Bill Collectors - Task Force - Chicago Tribune
Follow-Up: "Walker is Urged to Sign Legislation Regulating Bill Collection Agencies" - Pamela Zekman and William Gaines
". . .The bill sponsored by Rep. L. Michael Getty (D., Dolton), prohibits freewheeling use of abusive collection tactics like those uncovered during a six-week Tribune Task Force investigation and requires that agencies be bonded and registered with the Department of Registration and Education. . ."
Follow-Up: "Bill Collection Firm Is Sued by Carey" - William Gaines and Daniel Egler - Chicago Tribune
Trying to Close It
". . .Carey's suit alleges that Zeidman's tactics are 'injurious to the public welfare.' Other abuses cited in the suit are threatening debtors with arrest, violating the Assumed Names Act by using a name designed to sound like a law firm, preparing court orders, and impersinating an attorney. . ."
Strict Controls in 26 Other States
". . .The result is a different mentality in Illinois, a mentality that tells the unscrupulous collector he can try anything and 'push 'em till they break.' 'In the state of Washington, we look to the collection agency to do what it says it will do,' said Charlie King, director of the state's collection agency board. 'If they don't, it will be considered an idle threat, and using idle threats in collections is against the law' . . ."
Threats Rarely Materialize
". . .Mrs. Curtis, like many Americans, had found herself in a financial crisis, a category that 97 percent of the collectors' prey fall into, according to collection industry sources. Only 3 percent of debtors have no intention of paying their bills, according to these sources. . ."
"A federal grand jury investigation was ordered yesterday into alleged abusive practices of debt collection agencies which were uncovered by The Tribune. A special consumer fraud task force was assigned by U.S. Atty. James R. Thompson to investigate alleged terror tactics and fraudulent practices of agencies named in citizen complaints and exposed by The Tribune Task Force. . ."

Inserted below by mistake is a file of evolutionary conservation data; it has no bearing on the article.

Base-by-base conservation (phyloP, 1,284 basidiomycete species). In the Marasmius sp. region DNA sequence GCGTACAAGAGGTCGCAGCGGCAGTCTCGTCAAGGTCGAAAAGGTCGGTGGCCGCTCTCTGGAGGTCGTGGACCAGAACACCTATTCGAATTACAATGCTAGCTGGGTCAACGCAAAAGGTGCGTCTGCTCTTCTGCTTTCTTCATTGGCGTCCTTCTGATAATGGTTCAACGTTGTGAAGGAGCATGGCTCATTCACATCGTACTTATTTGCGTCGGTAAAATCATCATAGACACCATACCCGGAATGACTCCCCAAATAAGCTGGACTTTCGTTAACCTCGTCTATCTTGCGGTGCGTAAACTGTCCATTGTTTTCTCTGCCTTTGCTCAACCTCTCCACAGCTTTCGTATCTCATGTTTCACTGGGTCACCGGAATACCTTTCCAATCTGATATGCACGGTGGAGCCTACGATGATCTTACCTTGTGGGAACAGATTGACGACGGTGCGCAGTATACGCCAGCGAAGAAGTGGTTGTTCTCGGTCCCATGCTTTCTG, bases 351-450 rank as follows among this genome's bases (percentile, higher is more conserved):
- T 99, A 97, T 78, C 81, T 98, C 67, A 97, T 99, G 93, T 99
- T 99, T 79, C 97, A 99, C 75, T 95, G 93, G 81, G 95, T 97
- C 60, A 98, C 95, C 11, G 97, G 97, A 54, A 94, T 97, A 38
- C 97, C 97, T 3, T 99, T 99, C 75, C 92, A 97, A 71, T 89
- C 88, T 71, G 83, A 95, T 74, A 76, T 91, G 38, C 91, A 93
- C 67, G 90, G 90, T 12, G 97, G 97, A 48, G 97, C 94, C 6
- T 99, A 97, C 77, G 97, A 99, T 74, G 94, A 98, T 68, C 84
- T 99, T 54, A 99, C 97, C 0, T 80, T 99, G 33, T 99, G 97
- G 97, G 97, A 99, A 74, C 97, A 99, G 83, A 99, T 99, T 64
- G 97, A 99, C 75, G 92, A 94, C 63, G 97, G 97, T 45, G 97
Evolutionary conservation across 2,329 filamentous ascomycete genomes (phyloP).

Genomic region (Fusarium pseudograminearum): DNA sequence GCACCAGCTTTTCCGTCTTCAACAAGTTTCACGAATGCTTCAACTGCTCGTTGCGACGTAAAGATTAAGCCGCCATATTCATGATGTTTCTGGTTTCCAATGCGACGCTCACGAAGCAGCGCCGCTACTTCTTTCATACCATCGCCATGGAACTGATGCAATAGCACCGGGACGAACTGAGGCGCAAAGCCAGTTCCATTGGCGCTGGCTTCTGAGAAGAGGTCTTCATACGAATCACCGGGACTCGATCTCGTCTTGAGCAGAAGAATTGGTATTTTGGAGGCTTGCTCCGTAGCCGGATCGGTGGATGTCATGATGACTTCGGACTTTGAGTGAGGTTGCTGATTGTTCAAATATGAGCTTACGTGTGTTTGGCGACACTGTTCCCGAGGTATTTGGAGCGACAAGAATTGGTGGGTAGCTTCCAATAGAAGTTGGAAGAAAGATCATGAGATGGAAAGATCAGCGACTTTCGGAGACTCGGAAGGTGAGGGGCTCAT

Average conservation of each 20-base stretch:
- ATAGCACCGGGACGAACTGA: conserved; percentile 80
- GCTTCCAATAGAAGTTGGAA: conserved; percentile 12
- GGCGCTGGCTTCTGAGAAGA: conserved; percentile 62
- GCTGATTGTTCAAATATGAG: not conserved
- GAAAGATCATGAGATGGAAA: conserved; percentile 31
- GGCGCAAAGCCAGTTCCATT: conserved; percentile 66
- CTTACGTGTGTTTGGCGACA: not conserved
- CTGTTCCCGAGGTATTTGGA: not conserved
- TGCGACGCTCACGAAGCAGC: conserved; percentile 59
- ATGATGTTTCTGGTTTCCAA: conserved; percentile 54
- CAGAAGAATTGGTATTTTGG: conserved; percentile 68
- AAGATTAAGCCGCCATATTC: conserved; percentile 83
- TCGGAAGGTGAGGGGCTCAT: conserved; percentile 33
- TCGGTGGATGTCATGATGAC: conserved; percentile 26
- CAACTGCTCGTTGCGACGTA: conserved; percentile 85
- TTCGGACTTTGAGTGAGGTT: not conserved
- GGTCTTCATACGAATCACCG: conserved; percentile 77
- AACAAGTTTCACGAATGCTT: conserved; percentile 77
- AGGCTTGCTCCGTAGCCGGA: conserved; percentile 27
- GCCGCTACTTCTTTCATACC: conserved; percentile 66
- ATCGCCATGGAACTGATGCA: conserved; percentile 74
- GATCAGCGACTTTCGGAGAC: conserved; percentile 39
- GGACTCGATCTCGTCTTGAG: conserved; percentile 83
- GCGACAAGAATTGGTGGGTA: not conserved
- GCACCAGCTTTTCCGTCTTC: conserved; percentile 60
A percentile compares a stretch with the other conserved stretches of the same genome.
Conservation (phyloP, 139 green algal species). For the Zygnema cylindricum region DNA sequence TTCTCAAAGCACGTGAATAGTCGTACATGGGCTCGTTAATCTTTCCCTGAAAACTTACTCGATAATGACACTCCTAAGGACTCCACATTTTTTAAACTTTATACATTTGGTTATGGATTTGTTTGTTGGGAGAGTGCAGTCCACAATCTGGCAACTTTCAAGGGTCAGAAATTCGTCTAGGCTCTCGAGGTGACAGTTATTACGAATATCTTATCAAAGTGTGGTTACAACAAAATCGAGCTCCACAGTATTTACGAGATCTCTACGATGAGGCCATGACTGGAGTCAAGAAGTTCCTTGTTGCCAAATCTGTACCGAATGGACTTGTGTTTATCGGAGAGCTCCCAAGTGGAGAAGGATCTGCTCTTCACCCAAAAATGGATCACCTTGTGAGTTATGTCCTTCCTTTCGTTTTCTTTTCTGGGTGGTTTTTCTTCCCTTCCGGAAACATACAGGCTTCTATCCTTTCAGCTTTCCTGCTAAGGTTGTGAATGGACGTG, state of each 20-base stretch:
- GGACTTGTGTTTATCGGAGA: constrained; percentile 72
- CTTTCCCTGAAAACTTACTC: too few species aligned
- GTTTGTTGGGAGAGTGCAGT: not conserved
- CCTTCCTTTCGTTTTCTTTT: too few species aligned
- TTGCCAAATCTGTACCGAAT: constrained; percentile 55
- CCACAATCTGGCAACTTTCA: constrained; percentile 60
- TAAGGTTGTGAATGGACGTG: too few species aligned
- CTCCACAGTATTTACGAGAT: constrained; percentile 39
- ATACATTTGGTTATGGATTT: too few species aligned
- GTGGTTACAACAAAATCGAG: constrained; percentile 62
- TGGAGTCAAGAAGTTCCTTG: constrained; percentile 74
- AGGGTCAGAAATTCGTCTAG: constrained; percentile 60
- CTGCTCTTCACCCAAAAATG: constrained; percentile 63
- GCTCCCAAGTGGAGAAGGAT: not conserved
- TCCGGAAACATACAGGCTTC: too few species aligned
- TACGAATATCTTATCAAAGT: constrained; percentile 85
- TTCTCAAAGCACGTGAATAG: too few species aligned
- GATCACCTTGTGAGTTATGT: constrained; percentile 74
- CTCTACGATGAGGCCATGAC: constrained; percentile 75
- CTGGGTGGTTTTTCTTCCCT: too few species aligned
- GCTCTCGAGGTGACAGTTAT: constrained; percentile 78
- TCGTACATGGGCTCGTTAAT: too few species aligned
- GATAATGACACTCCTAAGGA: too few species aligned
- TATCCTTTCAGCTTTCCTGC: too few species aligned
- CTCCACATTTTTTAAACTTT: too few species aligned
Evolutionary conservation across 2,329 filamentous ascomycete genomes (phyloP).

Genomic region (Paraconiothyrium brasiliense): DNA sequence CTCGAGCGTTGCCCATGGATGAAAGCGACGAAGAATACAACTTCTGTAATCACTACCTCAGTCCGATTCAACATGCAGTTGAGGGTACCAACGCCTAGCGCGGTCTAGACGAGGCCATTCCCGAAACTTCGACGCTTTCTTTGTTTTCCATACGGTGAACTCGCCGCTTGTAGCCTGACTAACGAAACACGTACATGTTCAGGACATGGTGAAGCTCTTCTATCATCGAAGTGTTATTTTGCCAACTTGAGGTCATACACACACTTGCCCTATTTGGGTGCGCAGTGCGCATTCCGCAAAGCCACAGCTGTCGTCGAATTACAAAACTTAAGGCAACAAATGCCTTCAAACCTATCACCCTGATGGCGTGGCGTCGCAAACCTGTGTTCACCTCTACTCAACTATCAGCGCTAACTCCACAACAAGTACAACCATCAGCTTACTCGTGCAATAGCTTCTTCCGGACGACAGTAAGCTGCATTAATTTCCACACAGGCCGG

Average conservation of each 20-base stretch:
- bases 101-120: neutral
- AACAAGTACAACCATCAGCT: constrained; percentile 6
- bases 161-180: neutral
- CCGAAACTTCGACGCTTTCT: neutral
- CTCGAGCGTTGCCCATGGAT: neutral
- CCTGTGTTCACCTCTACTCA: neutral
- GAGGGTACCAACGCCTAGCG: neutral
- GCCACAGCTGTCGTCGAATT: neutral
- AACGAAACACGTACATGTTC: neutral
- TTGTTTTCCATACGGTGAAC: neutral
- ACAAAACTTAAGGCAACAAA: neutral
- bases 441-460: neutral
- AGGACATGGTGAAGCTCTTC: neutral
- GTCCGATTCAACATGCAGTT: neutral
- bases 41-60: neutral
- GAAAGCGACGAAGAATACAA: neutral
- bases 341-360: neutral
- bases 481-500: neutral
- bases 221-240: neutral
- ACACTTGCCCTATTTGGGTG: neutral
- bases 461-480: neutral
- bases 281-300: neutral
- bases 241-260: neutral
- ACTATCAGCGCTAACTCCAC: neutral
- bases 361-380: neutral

II-"Bill Collector's Tactics: 'Everything We Do Here is Borderline Illegal'" - Task Force - Chicago Tribune
". . .Marshal Zeidman, 39, Chicago's self-proclaimed master craftsman in the deceit and trickery of bill collecting, had won again. He knew the court order was flawless. He had written it himself. And tho Zeidman is many things, he is not an attorney and his office is not a courtroom. . ."
"Two bills aimed at eliminating abuses by Illinois bill collectors are being drafted by Atty. Gen. William Scott and an Evanston legislator. The two bills, prepared independently by Scott and State Rep. James McCourt will seek licensing of collection agencies and controls aimed at eliminating harassment and threats by some collectors. . ."
"'Don't Be Easy on Her, Step On Her'" - Task Force - Robert Unger and William Crawford - Chicago Tribune
". . .Donald Saville isn't just talking a good game. He delivers. Or, rather, Mark Sales delivers. That's the name that Saville's 'backbone, spunk, pride, and guts' hide behind when he takes to the telephone. He is good at his job, as much a seasoned actor as a convincing collector. Once he gets his prey on the line, his monolog is pat. . ."
Agencies operate by their own rules
"They are self-proclaimed enforcers of a credit economy, and they play by their own rules. No city of state agency controls them. No rules have been made to govern them. As a result, the tactics of many of Chicago's collection agencies and the people who run them are to frighten, threaten, or cajole money out of anyone they have arbitrarily labeled 'dead-beat' . . ."
". . .Flanked by the bill's sponsor, Rep. L. Michael Getty, Walker commended The Tribune for its 'revealing series on collection agency abuses' and said the legislation is 'long overdue' . . ."
"A Bill Collector and His Victim—Applying the Screws" - Pamela Zekman and William Gaines - Chicago Tribune
". . .He was out to collect $56 on an unpaid Mobil Oil Corp. credit card account. Mrs. Scott was going to pay, he had decided. Had he asked, — and he didn't — he would have learned that the Mrs. Scott on the other end of the telephone line had never had a Mobil credit card, or a car, or a driver's license. In fact, she had never learned to drive. . ."